Recently I got some really exciting news, after presenting my poster at the Society for General Microbiology’s (SGM’s) Annual conference I’ve been shortlisted as a finalist in the Sir Howard Dalton Young Microbiologist of the Year Award. Along with 7 other young Microbiologists I’m heading to the SGM’s AGM (so many letters!) and will give a 10 minute talk on my research.
This is pretty terrifying, so I’m going to try and get in all the practice I can before the competition in September. I’ve already told you I’m taking part in the Festival of Post Graduate Research (but missed the deadline for the 3 Minute Thesis competition). On top of the festival I’m hopefully also going to be giving one of the lunch time lectures where you present your work to the public (anyone can attend). Fingers crossed doing these things will help me feel more confident when I’m presenting at the SGM in Sept.
Since attending the conference I’ve already gathered some new data so hopefully I’ll have lots of interesting research to present, but I think being able to present my work clearly will be a hugely important factor. I think my supervisor is pretty happy, he told me he thinks I explained my research passionately and clearly at the conference so I’m taking this as a great starting point. It would be so amazing to win this prize although with what I’m sure will be a very high level of competition just being selected to compete is a huge compliment.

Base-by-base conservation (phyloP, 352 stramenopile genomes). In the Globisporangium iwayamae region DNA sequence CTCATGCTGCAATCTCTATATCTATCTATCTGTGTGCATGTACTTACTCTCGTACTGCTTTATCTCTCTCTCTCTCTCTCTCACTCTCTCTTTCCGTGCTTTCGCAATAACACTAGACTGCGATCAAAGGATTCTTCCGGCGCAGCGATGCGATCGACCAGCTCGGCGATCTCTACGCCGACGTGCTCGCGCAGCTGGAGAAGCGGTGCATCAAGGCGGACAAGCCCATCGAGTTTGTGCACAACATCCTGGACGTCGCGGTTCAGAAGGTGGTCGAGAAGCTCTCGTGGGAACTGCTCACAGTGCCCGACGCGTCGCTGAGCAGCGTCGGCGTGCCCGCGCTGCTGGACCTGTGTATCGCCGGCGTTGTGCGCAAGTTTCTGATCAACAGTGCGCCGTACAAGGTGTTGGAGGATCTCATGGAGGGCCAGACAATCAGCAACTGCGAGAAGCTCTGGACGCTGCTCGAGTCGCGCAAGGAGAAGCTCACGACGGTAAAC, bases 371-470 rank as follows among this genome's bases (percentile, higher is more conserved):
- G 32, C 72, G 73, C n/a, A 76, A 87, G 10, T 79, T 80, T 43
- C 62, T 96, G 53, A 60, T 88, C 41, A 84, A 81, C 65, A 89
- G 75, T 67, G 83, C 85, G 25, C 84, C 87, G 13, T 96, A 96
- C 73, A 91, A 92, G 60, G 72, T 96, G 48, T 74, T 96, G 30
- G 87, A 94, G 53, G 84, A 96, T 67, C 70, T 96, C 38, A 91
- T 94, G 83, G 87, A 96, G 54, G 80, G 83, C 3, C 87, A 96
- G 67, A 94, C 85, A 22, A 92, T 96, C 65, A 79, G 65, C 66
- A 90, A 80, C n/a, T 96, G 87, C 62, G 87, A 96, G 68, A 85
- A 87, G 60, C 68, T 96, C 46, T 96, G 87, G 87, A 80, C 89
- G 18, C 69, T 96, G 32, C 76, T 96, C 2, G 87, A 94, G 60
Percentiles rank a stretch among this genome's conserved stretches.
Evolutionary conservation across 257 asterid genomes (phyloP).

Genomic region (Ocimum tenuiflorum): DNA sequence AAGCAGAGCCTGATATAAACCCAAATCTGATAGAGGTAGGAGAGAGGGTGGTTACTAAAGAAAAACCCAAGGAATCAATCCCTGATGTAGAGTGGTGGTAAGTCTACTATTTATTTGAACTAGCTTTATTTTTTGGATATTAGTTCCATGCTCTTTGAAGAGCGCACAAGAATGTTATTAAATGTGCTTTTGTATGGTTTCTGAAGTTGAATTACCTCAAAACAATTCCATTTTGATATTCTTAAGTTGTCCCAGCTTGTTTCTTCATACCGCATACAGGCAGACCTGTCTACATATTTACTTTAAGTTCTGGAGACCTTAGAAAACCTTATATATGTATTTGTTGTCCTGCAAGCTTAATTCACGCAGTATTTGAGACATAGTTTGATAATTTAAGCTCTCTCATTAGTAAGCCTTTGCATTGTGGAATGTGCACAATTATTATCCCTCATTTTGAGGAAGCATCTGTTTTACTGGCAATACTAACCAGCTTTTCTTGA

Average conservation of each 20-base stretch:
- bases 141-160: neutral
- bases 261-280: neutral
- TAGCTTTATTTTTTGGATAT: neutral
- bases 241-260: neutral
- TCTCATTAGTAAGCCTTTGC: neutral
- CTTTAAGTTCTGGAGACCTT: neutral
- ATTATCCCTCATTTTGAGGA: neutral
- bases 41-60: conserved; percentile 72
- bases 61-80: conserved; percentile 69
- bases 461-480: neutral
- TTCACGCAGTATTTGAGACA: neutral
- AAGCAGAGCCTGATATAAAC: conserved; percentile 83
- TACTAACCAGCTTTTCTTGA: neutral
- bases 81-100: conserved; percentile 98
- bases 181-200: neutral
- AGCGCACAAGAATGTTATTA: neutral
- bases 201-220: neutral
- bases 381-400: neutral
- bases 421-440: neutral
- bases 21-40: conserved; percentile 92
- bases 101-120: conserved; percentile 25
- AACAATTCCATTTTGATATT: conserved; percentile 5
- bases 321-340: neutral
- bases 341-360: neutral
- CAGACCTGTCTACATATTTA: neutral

Once again this is part of my campaign of doing things that terrify me – so far it’s working out so I’d encourage everyone to give it a go 🙂 .
On a slightly different note I’ve launched a new blogging project – an honest blog about the daily life of a phd student (called the Daily Life of a PhD), where I aim to post as close to every day as I can (including weekends as I think it’s important to highlight down time for PhDs!). If you’d like to check it out you can find it here, or follow me on twitter where I’ll be posting using #DailyPhD, but don’t worry my current blog isn’t going anywhere so please keep reading.
Finally I’d like to wish Brett Dodgson from the Graduate School good luck in his new job, thank you for all the support over the last (nearly) two years 🙂 .